FIG. 3a shows a color television camera provided with CCIDs.

FIG. 3b shows a circuit arrangement with a solid state image sensor (CCID) which provides for the blue channel of a color television camera in accordance with FIG. 3a.

FIGS. 3c, 3d and 3e show the pulse signals in various time scales associated with the embodiment illustrated in FIGS. 3a and 3b.

FIG. 4 shows a circuit for the modification of pulse signals which occur in the circuit arrangement in accordance with FIG. 3b.

DESCRIPTION OF THE PREFERRED EMBODIMENTS

A first embodiment of the invention has application in the scanning of color films where the film is moved continuously past a row-shaped CCID designated as 100 in FIG. 1a. An example of such a device may be purchased from Fairchild under the designation CCD131. The individual light-sensitive points are designated 101, 102 to 10n. The charge, which is produced in the individual points by the particular quantity of light, is transferred into a register with the known method at the end of each line period. In the case of the described CCID, the charges of the odd-numbered points 101, 103, . . . are transferred through a first gate 114 and the even-numbered points 102, 104 . . . through a second gate 113.

The pulse signals serving for the control of the individual processes are generated in a timing signal generator 121. Thus, the transfer gates 114 and 113 are controlled with the pulse signals φXA and φXB (FIG. 1b). After the transfer, the individual charges, which correspond to the image points, are in registers 111 and 112, and they are then shifted, with oppositely timed pulse signals φ1B and φ2B, and, φ1A and φ2A respectively, through the registers, through an output gate 115 and 116, to an output storage 117 and 118 respectively. Following each image point period, the output storages 117 and 118 are discharged by switches 119 and 120 respectively, these switches being controlled by pulse signals φRA and φRB.

For the application of the invention, variously timed pulses are suppressed in the circuit which is described so far, as described in the following, so that longer integration periods and thus a greater charge per image point will result. In effect, prolonged integration is accomplished by combining charges over a prolonged period of time. Thus, in the application in accordance with this invention, it is possible to suppress every second of the impulses φXA and φXB. The frequency dividers 122 and 123 are provided for this purpose. At the output of each of these frequency dividers, a square wave potential of half-line frequency develops, so that then, with the aid of the succeeding AND gates 124 and 125 every other pulse is suppressed, as schematically illustrated in FIG. 1b.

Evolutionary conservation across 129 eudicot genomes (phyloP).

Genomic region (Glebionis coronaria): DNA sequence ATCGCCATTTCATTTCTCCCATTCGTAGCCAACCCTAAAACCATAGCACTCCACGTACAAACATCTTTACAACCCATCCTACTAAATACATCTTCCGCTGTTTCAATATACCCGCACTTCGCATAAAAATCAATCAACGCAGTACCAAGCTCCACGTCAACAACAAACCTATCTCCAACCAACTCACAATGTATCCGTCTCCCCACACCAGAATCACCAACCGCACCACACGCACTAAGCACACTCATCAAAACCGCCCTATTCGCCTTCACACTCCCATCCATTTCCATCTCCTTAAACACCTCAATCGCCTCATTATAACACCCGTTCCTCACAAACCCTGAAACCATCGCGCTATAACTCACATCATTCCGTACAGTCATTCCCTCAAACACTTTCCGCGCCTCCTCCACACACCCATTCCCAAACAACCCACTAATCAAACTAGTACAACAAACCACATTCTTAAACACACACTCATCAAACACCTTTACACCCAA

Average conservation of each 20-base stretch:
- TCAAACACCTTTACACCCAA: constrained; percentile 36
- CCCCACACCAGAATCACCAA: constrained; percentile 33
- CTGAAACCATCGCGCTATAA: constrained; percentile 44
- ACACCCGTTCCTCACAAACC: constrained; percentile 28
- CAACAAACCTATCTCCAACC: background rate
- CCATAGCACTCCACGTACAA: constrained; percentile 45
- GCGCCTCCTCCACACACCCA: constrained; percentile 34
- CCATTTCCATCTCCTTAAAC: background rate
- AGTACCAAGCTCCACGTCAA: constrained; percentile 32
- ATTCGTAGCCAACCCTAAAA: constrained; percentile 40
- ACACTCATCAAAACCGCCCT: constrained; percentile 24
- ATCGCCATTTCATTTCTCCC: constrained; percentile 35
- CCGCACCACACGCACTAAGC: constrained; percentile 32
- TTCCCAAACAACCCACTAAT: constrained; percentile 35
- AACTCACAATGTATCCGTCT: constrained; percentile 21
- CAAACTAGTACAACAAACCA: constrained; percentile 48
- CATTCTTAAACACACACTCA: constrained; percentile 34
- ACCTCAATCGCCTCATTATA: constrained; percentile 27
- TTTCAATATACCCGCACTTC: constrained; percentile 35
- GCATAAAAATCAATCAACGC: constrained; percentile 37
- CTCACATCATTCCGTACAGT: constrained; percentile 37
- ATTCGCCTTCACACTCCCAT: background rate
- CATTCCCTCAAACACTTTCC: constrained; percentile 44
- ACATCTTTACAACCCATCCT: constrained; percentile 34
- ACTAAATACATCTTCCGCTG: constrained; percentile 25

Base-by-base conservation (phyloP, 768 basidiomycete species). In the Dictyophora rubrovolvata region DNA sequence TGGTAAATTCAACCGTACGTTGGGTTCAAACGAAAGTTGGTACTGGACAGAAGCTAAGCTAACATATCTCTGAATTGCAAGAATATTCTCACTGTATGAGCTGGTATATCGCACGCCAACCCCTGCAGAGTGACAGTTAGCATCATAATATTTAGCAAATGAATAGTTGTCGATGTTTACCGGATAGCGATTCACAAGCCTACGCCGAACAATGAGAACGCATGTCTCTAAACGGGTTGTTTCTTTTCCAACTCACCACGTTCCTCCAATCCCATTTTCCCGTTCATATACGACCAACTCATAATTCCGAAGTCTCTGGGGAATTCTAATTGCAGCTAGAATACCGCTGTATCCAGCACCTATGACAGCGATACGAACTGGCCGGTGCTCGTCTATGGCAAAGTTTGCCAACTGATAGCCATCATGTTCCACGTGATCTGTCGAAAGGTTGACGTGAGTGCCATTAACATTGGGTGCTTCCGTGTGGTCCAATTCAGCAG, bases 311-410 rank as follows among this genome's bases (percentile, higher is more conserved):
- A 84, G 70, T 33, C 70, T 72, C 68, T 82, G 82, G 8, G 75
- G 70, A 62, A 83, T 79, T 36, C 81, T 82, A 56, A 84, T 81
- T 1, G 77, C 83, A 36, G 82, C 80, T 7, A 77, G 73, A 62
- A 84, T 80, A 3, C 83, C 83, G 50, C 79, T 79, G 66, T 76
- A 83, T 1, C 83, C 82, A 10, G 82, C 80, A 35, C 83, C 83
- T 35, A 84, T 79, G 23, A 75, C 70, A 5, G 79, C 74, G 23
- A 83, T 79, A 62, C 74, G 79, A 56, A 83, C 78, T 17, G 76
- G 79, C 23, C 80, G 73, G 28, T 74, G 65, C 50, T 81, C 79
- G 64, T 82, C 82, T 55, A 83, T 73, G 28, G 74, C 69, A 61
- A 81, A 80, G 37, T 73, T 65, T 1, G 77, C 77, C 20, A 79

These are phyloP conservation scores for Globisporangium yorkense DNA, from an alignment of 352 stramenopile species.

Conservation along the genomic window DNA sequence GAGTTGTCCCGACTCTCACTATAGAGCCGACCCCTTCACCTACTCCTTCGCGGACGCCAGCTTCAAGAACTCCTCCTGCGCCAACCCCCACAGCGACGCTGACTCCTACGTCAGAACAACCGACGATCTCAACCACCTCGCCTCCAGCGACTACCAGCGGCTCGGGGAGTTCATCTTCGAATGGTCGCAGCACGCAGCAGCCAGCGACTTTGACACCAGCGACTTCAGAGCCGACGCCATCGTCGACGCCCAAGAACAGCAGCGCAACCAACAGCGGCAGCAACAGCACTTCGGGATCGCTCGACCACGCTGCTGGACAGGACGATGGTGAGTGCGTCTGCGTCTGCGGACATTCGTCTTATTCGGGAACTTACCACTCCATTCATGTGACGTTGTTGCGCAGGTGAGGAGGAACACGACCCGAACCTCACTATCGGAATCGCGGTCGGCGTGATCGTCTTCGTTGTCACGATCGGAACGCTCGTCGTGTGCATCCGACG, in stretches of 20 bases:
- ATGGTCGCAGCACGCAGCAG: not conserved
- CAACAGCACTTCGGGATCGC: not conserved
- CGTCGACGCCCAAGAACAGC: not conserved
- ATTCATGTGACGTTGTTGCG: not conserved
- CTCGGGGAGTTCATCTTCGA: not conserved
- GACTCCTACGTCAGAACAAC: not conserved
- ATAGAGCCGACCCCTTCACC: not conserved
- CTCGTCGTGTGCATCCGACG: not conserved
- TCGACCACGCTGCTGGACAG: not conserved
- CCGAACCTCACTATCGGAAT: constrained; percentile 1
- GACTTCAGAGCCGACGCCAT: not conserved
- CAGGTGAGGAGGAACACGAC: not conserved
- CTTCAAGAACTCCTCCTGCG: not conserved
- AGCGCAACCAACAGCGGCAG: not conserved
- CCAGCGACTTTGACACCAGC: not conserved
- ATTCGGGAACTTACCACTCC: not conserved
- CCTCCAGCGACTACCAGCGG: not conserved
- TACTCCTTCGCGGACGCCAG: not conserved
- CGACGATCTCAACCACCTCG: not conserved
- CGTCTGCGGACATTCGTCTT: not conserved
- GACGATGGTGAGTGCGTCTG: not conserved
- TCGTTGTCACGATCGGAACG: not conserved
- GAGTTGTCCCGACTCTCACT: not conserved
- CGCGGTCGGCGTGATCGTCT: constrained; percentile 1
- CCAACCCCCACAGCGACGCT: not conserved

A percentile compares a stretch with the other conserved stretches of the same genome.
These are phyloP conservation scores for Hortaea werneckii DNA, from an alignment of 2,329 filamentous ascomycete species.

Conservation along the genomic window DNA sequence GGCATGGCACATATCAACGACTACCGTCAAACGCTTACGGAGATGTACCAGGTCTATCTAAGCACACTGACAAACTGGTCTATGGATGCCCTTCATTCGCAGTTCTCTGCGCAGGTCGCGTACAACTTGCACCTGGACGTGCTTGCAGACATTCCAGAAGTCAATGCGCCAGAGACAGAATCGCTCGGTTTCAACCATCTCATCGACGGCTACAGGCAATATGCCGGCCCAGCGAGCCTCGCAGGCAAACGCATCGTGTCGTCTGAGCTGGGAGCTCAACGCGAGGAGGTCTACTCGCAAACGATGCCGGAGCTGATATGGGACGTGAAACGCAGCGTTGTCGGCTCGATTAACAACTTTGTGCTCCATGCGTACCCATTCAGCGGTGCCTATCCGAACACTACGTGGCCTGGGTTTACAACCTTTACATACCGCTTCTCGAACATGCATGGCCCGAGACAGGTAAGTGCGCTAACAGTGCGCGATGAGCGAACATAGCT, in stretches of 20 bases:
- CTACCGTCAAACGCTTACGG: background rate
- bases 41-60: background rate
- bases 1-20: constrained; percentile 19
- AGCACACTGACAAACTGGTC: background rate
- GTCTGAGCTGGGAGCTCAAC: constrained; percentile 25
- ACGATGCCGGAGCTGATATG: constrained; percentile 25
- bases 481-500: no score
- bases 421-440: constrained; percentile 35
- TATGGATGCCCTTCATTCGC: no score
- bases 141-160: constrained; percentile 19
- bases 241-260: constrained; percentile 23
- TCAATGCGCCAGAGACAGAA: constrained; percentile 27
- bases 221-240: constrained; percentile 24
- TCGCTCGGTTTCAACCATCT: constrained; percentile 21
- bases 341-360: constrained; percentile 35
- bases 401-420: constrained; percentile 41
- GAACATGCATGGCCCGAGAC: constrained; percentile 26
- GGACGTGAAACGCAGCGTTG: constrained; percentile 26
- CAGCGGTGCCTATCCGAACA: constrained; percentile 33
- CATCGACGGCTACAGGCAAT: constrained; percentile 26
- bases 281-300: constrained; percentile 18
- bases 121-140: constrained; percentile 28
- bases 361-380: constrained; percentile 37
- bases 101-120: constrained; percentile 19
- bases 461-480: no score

The prolonging of the integration period to double the period, which is thus described, effects, on the one hand an increase of the sensitivity by 6 dB and, on the other hand, a decrease of the vertical resolution to one half because the film, as mentioned above, is continually moved past the CCID 100 and moves twice the distance during the double integration time in comparison with the single integration period. However, this reduction in the resolution is not noticeably deleterious because of the systems characteristics of the conventional color television systems.

A further improvement of the sensitivity and of the signal-to-noise ratio results from the measure which is described in the following, which can be used both alone and in combination with the suppression of the timed pulse signals φXA and φXB. In a manner similar to that previously discussed, the pulse signals fed to switches 119 and 120 for discharging the output storages 117 and 118 can be partially suppressed. For example, in order to suppress every second pulse of φRA and φRB, the frequency dividers 126 and 127 are used in combination with the AND gates 128 and 129. This results in the combination of two adjacent image points and thus the charge corresponding to the particular brightness is integrated. While the horizontal resolution is reduced in this case, this is not disturbing for the above mentioned reasons. The suppression of each second of the impulses φRA and φRB is also schematically illustrated in FIG. 1b.

Without deviating from the scope of the invention, it is also possible to further improve the integration effect and thus the sensitivity and the signal-to-noise ratio by modifying the pulse signals φXA, φXB, φRA, and φRB such that only each third or possibly even less pulses are used for the control of the CCIDs. The circuits consisting of the frequency dividers and the AND gates 122 to 129 would have to be changed accordingly in a manner well known to those skilled in the art.